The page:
One of the best first steps you can take prior to studying abroad is to learn about the culture of your host country and the experiences of students who have studied there. Below are some questions to ask yourself to help you consider and set realistic expectations for your time abroad, allowing you to have a safer, more enjoyable experience.
What do you hope to take away from your experience abroad? New skills? Deeper knowledge?
- Have you ever traveled independently for an extended period of time? Have you ever lived abroad?
- How well do you adapt to change or uncertainty?
- What personal resources or experiences do you bring to your experience abroad?
- How are Americans (or students studying at American universities) perceived in your host country?
Here is some basic information to learn about your host country/culture prior to traveling abroad:
- Can you say some basic greetings/phrases in the host country language?
- Can you name the political leader(s) in your host country?
- Can you name any other prominent figures in your host country (e.g. athletes, artists, actors, etc.)?
- How do people greet each other (e.g. kiss? handshake?)
- What currency is used? What is the current exchange rate?
These are suggestions about what you can do to finalize preparations for a safe and productive study abroad experience.
Budgeting and financial planning
- Discuss your travel budget with your family and be sure to check current exchange rates.
- Notify bank(s) of the fact you will be abroad. Be as specific as possible regarding dates and locations of travel. Contact the bank(s) with updates as travel plans change.
- Research transaction fees on ATM cash withdrawals and credit card charges abroad and budget accordingly.
- Ensure you have applied for and received your student visa.
- More information on student visas
- Make multiple photocopies of your passport information page and visa. Keep one copy in the U.S. with family, one or more copies in safe place abroad but separate from the original document.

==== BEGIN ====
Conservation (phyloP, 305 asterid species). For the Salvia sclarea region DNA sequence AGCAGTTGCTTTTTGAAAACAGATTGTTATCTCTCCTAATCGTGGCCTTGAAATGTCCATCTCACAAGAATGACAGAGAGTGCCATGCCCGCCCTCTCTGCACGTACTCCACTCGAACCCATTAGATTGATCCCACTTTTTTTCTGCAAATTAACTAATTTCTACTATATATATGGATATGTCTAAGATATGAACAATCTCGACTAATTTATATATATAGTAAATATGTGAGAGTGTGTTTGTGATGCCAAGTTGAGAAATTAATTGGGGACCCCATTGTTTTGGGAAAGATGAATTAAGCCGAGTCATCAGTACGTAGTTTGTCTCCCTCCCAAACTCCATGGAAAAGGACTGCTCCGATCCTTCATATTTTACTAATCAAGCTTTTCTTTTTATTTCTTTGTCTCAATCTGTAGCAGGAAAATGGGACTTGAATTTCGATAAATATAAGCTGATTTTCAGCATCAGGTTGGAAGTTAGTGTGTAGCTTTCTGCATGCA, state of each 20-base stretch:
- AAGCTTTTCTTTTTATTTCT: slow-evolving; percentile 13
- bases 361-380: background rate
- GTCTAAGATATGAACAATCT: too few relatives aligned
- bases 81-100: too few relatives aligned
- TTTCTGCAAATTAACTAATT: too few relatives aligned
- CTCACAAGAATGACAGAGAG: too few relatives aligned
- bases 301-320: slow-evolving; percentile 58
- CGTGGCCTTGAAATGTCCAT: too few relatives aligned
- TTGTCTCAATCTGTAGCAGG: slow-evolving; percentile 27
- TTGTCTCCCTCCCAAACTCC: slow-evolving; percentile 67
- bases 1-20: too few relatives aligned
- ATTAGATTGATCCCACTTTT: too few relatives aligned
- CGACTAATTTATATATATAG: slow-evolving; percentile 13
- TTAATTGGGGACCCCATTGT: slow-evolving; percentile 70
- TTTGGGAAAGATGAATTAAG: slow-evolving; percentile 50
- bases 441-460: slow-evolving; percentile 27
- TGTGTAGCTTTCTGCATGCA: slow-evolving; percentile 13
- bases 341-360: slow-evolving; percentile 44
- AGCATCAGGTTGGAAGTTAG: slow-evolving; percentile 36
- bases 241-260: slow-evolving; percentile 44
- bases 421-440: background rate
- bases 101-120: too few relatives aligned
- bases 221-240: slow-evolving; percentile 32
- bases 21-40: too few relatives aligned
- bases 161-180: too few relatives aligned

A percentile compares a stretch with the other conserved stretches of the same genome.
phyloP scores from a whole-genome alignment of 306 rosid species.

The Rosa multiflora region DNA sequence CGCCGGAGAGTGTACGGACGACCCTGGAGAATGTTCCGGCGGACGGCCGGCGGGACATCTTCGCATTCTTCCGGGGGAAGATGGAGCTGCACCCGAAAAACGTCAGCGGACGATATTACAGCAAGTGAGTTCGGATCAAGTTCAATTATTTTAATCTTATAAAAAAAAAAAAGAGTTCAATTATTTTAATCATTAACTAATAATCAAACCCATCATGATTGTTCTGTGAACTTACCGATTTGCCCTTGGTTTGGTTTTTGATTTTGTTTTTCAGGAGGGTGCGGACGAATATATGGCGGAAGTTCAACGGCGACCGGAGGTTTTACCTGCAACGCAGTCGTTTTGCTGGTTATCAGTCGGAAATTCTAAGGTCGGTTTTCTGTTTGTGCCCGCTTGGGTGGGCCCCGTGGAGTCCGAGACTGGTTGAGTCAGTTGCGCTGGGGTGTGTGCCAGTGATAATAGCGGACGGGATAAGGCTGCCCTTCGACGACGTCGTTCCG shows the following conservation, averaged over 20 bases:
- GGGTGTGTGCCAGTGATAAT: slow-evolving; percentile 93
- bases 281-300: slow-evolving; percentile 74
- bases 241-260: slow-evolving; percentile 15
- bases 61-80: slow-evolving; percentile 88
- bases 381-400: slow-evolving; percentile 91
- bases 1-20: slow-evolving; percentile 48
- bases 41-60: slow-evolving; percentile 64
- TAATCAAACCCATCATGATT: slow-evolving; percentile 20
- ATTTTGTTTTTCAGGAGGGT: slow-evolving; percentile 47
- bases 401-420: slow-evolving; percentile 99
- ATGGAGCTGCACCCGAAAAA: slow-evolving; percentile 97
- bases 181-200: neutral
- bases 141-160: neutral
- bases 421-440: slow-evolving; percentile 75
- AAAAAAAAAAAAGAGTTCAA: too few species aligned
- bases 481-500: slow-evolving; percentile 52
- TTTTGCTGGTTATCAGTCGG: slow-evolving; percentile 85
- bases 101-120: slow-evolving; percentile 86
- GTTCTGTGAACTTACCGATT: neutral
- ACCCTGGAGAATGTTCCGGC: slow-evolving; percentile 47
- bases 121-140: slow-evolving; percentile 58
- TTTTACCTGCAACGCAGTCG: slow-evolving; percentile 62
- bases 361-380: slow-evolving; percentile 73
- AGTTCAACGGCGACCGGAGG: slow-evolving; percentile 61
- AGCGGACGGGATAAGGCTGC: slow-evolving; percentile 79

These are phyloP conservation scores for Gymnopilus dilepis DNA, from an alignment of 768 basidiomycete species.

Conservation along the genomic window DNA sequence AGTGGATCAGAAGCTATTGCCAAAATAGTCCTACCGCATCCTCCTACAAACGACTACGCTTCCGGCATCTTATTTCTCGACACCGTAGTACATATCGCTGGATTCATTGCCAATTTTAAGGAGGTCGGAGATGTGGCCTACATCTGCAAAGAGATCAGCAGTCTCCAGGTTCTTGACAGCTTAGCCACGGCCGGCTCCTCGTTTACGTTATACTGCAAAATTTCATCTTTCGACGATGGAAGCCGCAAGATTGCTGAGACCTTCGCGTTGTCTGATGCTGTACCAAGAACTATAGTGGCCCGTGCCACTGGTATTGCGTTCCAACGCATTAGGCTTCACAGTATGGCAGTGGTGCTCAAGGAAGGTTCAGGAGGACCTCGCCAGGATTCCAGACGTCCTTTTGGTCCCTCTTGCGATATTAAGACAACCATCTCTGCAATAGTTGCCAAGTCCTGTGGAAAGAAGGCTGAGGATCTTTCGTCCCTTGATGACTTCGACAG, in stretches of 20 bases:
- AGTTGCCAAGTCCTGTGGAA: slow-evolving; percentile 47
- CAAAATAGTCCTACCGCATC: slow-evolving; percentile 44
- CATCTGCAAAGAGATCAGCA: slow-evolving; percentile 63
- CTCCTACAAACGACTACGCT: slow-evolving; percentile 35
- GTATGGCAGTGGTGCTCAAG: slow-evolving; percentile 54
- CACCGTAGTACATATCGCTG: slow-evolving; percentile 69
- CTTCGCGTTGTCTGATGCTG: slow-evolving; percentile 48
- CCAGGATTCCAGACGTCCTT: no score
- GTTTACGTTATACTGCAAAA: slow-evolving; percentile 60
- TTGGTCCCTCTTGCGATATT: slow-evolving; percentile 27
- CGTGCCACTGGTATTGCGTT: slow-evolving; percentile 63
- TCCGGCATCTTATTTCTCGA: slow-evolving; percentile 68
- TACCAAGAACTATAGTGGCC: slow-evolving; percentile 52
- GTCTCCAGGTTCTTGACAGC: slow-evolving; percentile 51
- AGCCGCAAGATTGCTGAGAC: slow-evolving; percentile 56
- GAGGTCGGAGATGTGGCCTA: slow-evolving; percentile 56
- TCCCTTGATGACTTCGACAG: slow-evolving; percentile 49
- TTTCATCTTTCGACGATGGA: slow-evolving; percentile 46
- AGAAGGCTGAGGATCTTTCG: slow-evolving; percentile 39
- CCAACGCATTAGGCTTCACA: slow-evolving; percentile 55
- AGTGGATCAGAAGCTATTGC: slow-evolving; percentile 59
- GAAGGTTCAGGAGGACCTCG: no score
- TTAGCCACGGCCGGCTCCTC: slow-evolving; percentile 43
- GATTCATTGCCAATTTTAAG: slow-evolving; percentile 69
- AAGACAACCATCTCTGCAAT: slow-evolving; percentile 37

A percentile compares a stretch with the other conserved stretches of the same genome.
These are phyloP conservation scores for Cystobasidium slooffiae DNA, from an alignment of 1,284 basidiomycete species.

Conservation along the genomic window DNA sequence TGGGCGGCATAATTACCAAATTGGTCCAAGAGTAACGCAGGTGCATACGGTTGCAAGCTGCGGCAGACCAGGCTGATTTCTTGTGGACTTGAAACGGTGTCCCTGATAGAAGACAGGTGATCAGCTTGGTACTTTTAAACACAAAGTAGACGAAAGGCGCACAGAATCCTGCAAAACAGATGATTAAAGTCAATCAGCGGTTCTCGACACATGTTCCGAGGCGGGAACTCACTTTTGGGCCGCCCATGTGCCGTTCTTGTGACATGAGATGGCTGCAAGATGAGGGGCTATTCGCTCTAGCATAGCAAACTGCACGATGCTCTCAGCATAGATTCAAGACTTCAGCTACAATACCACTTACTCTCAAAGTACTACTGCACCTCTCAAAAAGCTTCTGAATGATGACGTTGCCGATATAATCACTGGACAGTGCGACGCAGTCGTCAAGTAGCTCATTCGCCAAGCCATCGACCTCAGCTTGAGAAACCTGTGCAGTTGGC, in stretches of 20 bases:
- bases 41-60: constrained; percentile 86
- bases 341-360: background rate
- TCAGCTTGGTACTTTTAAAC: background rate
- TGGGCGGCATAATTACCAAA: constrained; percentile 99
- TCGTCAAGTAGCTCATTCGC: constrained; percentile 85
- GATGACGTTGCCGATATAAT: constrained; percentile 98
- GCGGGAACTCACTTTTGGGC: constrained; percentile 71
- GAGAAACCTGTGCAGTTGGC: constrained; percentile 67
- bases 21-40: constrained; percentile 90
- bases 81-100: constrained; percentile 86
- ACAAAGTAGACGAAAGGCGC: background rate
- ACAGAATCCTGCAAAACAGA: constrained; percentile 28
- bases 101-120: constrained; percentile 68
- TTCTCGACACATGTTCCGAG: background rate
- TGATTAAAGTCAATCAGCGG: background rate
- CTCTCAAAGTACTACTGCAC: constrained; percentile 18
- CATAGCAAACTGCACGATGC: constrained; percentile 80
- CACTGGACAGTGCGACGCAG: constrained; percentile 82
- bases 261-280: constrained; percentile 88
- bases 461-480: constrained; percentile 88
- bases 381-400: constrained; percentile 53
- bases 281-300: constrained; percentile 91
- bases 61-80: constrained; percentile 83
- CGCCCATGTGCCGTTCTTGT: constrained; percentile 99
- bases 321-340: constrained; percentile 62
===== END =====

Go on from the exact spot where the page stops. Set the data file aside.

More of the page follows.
- Photocopy the front and back of all credit and debit cards. Keep one copy in the U.S. with family, one scanned copy in your email, one or more copies in safe place abroad but separate from the original document.
- Make sure all of your important travel documents are in your carry-on baggage rather than checked luggage.
- Make sure you are aware of luggage size and weight limits of the airline, as well as limits on carry-on baggage. Note that restrictions for the return flight sometimes differ from those on the outbound segment.
- More information on packing
- If you plan to use your U.S. smart phone, make sure to unlock the phone BEFORE going abroad.
- Make sure your family researches telephone cards or international long-distance calling plans that will allow them to call you at the most reasonable rates. Make sure they are familiar with skype or other free methods of communication if you plan to keep in touch with them this way.
- Develop a communication plan with your family. This can outline how and within what timeframe your family expects to be contacted when you arrive in country, or if there is an incident of any sort (natural disaster, political unrest, act of terrorism, etc.) that may affect you in your host country or while traveling.
- Download any apps on your cell phone to facilitate communication with family and friends back home (WhatsApp, Viber, Google Hangouts, Skype, etc.)
- More information